EEK! A louse!

Discussion in 'The Watercooler' started by slsh, Nov 3, 2007.

  1. slsh

    slsh member since 1999

    I'm just ill. We were trying to figure out how to do Diva's hair for cheer competition tomorrow and I noticed a bunch of little white things. Took me a good 10 minutes but eventually I found a moving louse. Errrgh...

    husband is going out to get Rid shampoo and spray, black garbage bags for her gazillion stuffed animals, and Frontline for the pets because 2 of our cats sleep on her and according to vet, pets can get lice too. Errrgh....

    We're going to massively vacuum, wash, clean, and boil everything that can be done. Rid spray for Diva's mattress and carpet, and living room furniture and carpet. All brushes and combs are being boiled as I type. All hair accessories (except barrettes) are getting tossed.

    Anyone have been there done that advice? I still equate lice with- unclean situations and am simply horrified. Wee of course had a friend over and I had to call his mom and let her know. So far, Diva is the only one infected. We suspect the source is the cheer team because husband has been picking up girls from a family that have had a couple of outbreaks already this fall. We're spraying the van as well. Errgh...

    I can only be thankful we cut Diva's waist-length hair this fall. I will shampoo her as soon as husband gets home, and then do the nit comb. Apparently I will have to do it again in 10 days. Anything else I need to do?

    Once more.... errgh! :ill:
  2. Star*

    Star* call 911

    Sorry for the extra work.

    Sounds like you have it under control.

    Down here - my friends daughter got it. She sent her dad to the gas station to get kerosene and washed her kids hair in kerosene, then put saran wrap around her head, a towel around that let her sit for about an hour (I was figuring the hair would be in the saran wrap when they opened it) and then she washed it about 4 times with dawn and nit combed it.

    THey did all the house things and van things you are doing - but I almost fell over when I heard her say "Kimberly has lice daddy - can you go get some kerosene?" -

    I thought she was going to burn her mobile home down.

    Some home remedies should stay in the garage.

    Hope your day is better
  3. Big Bad Kitty

    Big Bad Kitty lolcat

    Well, DO realize that lice can only live on a clean head of hair.

    If her hair is very thick, and you have a hard time getting the comb through it, you may need to cut it again.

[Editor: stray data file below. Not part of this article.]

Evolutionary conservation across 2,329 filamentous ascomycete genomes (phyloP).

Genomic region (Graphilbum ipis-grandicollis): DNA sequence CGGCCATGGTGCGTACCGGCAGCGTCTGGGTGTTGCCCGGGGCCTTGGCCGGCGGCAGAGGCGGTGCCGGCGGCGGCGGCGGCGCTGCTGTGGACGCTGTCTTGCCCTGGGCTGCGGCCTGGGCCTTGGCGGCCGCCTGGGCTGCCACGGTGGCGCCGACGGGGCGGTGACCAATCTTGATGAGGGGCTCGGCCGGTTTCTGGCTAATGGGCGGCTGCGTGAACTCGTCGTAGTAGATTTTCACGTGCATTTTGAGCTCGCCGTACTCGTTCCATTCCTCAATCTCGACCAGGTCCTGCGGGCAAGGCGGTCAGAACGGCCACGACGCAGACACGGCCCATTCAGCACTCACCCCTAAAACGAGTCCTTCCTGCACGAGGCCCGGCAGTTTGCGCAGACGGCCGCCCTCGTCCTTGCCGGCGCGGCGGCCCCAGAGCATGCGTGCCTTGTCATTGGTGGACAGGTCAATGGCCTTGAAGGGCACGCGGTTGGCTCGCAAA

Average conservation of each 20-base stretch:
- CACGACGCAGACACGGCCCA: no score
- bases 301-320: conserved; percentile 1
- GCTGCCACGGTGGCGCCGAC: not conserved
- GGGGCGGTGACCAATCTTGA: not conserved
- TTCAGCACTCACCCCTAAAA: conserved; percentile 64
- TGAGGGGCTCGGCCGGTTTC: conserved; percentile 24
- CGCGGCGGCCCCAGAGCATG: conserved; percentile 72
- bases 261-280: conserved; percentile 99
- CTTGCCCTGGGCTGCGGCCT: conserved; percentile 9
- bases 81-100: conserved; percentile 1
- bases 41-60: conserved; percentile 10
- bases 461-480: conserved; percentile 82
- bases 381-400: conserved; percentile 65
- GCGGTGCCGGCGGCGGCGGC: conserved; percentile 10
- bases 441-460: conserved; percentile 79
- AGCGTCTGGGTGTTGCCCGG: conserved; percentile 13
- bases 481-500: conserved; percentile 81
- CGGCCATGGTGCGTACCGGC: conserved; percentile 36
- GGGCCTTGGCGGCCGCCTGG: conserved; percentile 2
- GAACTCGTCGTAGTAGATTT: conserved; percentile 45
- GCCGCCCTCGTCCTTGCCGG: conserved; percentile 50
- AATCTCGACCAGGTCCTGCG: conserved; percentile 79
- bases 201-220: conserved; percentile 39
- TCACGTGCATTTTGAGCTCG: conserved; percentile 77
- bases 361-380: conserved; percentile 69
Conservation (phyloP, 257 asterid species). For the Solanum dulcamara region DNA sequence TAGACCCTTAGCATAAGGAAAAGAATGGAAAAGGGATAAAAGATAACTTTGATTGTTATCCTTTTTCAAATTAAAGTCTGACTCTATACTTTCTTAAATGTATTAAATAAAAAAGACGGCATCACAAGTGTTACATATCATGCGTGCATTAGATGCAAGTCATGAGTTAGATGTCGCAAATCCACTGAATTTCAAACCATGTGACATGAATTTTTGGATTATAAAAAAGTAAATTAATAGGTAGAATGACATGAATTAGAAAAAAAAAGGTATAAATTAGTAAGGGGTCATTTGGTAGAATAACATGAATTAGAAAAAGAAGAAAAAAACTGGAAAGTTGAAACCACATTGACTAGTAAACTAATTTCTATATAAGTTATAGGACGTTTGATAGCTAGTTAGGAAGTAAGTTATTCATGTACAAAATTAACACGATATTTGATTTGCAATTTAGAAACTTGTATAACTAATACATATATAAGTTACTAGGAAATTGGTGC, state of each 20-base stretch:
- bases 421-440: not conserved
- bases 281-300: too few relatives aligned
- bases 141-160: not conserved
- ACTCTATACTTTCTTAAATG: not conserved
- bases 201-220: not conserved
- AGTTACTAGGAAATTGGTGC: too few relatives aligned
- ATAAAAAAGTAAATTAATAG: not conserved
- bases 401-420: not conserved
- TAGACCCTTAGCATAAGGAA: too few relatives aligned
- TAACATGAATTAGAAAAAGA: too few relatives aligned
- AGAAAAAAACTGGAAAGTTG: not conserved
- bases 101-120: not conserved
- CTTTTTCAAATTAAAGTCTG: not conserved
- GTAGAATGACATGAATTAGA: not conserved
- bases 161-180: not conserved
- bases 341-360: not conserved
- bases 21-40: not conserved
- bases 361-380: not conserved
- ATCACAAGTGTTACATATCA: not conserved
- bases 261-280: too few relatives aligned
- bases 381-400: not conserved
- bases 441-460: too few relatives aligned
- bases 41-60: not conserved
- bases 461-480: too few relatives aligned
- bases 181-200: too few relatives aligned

When Copper was 7, she had lice. She had the thickest, waviest, most beautiful head of strawberry blonde hair you ever saw. It was SO thick, we could not get the nit comb through it.

    We treated her 5 times for lice and they were still there. After the first treatment, she was going in to have a tonsillectomy / adnoidectomy, and we thought we got them all. Oh did the doctor give me an earful! "you can't send a kid with lice into a HOSPITAL!" We finally gave in and had to cut it into a pixie. Only then did we get all the nits.

    She grew her hair back out. She has not cut it short since!
  4. mrscatinthehat

    mrscatinthehat Seussical

    OK lice has been an awful awful battle for us. USE MAYonaise. Not the medicated stuff. Lice laugh at that. Mayo (real stuff not salad dressing) and put one of those plastic bonnet things for when you perm or color hair on their head. Then comb through for the nits. Works everytime.

    I can't tell you how many darn times we went through this ordeal at various stages. Mayo was the ONLY thing that would work. easy child for some reason was so prone to it that we had to figure something out.

    Good luck.

  5. Lothlorien

    Lothlorien Active Member

    I've heard mayo too. It suffocates them. That would freak me out too, but it's easy for them to get when the kids are in school, even a clean kid. Sorry that you have to deal with it.
  6. flutterbee

    flutterbee Guest

    Lice has nothing to do with hygiene...only opportunity. You can't just treat your daughter. You have to treat everyone in the family as a precaution even if you don't see anything on them.

    When difficult child was 4, my kids got them. Turns out easy child's step-sister had picked them up at Girl Scouts Camp and ExH didn't bother to tell us until 6 weeks after easy child came home from his visit. We could not get rid of them. We used Rid multiple times, the other product (can't think of it) from the drug store multiple times and got a prescription product from the doctor. Nothing worked.

    For 6 weeks, I vacuumed daily - including baseboards, furniture, car, mattresses and under beds, bagged up stuffed animals, washed bedding in hot water and dried in a hot dryer every day, boiled combs and brushes, kept difficult child's waist-length hair in braids, sprayed the house with the Rid stuff, checked for nits daily. It was exhausting. I felt like shaving heads and burning the house down and starting over.

    Then, I came across an article in a small, neighborhood paper written by a school nurse about Super Lice. She mentioned how traditional methods were not working anymore. Then she said that coconut oil is toxic to lice and that Sodium Laurel Sulfate (not Sodium Laureth Sulfate - though most products that contain one, contain the other) is a derivative of coconut oil. So, shampoos with that ingredient (Herbal Essence, Suave for example) are a repellant to lice.

    The product Queen Helene Cholesterol Conditioning Treatment - purchased at Sally's Beauty Supply - contains this also and is what we used (per the article) to kill the lice. Coat the hair and cover with a shower cap (we used a Kroger bag) for 3 hours. Then rinse and use a nit comb. (It's a heavy conditioner so you may want to follow with a clarifying shampoo.) This doesn't kill the eggs, so you'll have to repeat in 7 days. I continued to use the nit comb every day in between.

    After 6 weeks of daily hell, this is what finally worked for us. I was ready to give up and was in tears almost every day. I was exhausted and beginning to wonder if we were ever going to get rid of the lice.

    by the way - difficult child slept in my bed at that time and I never saw a single nit or louse on my head (I treated myself anyway, though, as a precaution). I think the reason is because the shampoo I used contained Sodium Laurel Sulfate.